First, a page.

2.3. It should be borne in mind that General Assembly resolution 181 (II) of 29 November 1947, which partitioned the territory of mandated Palestine, called for, inter alia, the following steps to be undertaken:
(i) the termination of the Mandate not later than 1 August 1948;
(ii) the establishment of two independent States, one Arab and one Jewish;
(iii) the period between the adoption of the Partition Resolution and “the establishment of the independence of the Arab and Jewish States shall be a transitional period”.
On 14 May 1948, the independence of the Jewish State was declared. The Israeli declaration was “by virtue of [Israel’s] natural and historic right” and based “on the strength of the resolution of the United Nations General Assembly”5. The independence of the Palestinian Arab State has not yet materialized.
That there “shall be a transitional period” pending the establishment of the two States is a determination by the General Assembly within its sphere of competence and should be binding on all Member States as having legal force and legal consequences6. This conclusion finds support in the jurisprudence of the Court.
The Court has held in the Namibia case that when the General Assembly declared the Mandate to be terminated,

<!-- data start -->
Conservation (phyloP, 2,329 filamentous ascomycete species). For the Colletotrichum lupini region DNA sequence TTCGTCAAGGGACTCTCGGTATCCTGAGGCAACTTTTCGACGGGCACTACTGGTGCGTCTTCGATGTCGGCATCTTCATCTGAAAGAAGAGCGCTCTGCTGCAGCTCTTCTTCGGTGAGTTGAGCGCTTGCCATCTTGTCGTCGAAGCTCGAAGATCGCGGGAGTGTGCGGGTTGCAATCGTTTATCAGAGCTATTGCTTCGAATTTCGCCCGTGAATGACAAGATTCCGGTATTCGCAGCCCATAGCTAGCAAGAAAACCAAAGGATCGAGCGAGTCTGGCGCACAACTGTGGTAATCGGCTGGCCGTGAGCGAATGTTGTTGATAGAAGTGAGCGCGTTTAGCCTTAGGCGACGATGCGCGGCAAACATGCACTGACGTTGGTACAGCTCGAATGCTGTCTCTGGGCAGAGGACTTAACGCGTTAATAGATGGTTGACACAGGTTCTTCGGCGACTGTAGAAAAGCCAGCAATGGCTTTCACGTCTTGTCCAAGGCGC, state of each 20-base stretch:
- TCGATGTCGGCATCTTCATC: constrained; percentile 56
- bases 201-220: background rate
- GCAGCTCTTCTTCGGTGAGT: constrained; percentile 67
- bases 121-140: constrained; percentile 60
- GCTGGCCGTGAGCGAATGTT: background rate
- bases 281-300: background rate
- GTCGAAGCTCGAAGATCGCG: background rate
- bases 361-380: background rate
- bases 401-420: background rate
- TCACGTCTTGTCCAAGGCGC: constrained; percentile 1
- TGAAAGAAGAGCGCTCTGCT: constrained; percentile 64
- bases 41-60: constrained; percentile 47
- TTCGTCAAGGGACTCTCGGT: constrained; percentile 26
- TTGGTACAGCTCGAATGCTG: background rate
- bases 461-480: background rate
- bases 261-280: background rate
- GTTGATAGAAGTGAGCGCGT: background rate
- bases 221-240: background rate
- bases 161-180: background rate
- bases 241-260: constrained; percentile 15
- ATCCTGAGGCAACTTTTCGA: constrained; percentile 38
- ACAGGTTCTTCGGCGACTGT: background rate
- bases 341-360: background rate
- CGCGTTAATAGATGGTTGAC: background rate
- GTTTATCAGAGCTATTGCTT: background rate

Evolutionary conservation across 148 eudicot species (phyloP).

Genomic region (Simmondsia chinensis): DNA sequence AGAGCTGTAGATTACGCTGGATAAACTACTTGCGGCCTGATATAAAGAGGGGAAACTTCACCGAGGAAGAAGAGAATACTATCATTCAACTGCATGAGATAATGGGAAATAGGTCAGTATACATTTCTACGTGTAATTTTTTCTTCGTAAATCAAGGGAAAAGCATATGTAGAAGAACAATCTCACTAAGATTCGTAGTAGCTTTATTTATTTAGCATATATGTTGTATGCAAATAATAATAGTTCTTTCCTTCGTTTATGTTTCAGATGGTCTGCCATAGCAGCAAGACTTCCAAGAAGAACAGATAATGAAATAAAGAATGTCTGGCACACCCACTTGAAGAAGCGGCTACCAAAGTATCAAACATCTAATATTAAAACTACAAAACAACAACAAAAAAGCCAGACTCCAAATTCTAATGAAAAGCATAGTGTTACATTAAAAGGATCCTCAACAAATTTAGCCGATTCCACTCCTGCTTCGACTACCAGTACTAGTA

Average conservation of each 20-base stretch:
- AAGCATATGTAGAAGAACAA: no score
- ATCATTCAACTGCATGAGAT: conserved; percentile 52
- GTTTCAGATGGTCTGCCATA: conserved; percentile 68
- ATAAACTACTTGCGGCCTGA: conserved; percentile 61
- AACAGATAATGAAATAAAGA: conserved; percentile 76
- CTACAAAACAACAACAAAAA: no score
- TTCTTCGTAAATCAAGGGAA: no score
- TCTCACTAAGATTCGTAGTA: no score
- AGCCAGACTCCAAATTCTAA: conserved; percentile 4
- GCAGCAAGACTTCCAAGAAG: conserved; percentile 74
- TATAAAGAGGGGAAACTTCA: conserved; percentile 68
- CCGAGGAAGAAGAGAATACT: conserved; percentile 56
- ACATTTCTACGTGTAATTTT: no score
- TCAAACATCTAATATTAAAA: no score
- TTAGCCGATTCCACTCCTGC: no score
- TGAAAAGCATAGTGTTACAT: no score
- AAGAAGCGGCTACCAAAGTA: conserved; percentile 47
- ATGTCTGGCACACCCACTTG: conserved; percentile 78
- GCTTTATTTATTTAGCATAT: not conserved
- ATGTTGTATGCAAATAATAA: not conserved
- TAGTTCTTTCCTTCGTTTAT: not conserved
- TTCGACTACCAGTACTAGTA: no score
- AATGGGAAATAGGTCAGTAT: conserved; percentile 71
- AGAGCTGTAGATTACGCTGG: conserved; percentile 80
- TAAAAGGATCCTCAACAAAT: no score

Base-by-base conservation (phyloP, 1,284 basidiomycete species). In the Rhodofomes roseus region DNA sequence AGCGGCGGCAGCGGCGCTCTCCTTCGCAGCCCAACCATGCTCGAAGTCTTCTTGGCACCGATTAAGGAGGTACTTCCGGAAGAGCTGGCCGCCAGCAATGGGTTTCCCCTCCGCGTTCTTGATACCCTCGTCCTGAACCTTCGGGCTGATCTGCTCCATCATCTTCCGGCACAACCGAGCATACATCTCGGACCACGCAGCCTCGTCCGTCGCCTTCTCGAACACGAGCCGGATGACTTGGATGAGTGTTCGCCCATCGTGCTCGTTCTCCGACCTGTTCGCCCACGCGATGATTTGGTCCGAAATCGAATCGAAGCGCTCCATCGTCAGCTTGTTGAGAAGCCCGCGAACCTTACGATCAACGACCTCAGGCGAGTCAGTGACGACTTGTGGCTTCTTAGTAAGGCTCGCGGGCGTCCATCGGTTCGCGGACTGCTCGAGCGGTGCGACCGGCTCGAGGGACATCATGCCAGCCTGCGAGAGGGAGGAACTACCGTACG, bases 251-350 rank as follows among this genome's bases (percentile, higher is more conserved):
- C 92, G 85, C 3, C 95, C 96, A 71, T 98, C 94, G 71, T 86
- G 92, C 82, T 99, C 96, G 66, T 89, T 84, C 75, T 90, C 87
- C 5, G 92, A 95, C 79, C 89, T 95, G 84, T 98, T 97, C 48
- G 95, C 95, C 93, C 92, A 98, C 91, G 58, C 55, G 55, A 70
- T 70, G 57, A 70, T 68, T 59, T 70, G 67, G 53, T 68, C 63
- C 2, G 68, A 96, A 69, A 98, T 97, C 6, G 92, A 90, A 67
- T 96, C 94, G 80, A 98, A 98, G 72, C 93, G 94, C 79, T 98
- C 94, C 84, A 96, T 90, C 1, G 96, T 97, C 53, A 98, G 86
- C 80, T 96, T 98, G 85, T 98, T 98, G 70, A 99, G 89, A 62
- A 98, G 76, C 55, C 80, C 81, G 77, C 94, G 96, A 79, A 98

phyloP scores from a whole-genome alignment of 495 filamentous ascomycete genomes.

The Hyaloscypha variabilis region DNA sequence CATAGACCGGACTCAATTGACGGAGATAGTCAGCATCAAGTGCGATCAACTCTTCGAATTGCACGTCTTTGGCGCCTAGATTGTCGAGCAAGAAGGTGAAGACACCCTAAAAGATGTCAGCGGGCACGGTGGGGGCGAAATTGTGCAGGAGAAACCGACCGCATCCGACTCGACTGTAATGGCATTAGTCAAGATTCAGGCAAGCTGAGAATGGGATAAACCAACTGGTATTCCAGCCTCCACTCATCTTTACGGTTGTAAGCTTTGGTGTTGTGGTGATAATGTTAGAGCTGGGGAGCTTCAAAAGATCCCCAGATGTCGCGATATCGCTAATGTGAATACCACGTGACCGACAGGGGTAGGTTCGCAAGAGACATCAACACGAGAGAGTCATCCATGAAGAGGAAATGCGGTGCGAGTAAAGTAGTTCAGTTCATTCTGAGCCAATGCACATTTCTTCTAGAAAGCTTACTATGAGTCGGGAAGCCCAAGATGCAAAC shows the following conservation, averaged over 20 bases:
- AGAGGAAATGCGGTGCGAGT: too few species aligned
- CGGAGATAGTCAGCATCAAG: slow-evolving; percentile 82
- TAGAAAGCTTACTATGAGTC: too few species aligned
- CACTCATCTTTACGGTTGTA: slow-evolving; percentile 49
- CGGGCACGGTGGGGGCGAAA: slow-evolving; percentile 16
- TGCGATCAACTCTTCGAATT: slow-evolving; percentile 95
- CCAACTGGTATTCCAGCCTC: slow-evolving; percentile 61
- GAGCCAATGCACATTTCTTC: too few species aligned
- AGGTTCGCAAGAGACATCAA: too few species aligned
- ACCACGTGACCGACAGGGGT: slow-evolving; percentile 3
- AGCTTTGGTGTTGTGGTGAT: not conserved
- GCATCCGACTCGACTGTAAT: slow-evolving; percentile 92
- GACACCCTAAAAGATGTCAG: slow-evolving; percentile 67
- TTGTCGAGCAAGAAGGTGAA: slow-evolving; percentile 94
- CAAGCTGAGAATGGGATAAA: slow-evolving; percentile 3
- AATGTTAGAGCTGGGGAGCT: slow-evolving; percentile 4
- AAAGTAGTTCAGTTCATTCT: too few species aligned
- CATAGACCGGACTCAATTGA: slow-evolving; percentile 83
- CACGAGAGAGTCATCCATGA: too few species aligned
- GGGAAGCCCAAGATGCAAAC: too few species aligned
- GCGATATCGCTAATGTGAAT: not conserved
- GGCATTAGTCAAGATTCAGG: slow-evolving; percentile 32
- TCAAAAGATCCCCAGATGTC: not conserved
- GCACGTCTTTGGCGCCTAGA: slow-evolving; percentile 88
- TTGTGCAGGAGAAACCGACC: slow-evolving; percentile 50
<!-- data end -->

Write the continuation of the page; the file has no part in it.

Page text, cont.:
“‘South Africa has no other right to administer the Territory’ . . . This is not a finding on facts, but the formulation of a legal situation. For it would not be correct to assume that, because the General Assembly is in principle vested with recommendatory powers, it is debarred from adopting, in specific cases within the framework of its competence, resolutions which make determinations or have operative design.” (Legal Consequences for States of the Continued Presence of South Africa in Namibia (South West Africa) notwithstanding Security Council Resolution 276 (1970), Advisory Opinion, I.C.J. Reports 1971, p. 50, para. 105.)
The Court, moreover, has previously held, in the Certain Expenses case, that the decisions of the General Assembly on “important questions” under Article 18, “have dispositive force and effect” (Certain Expenses of the United Nations (Article 17, paragraph 2, of the Charter), Advisory Opinion, I.C.J. Reports 1962, p. 163).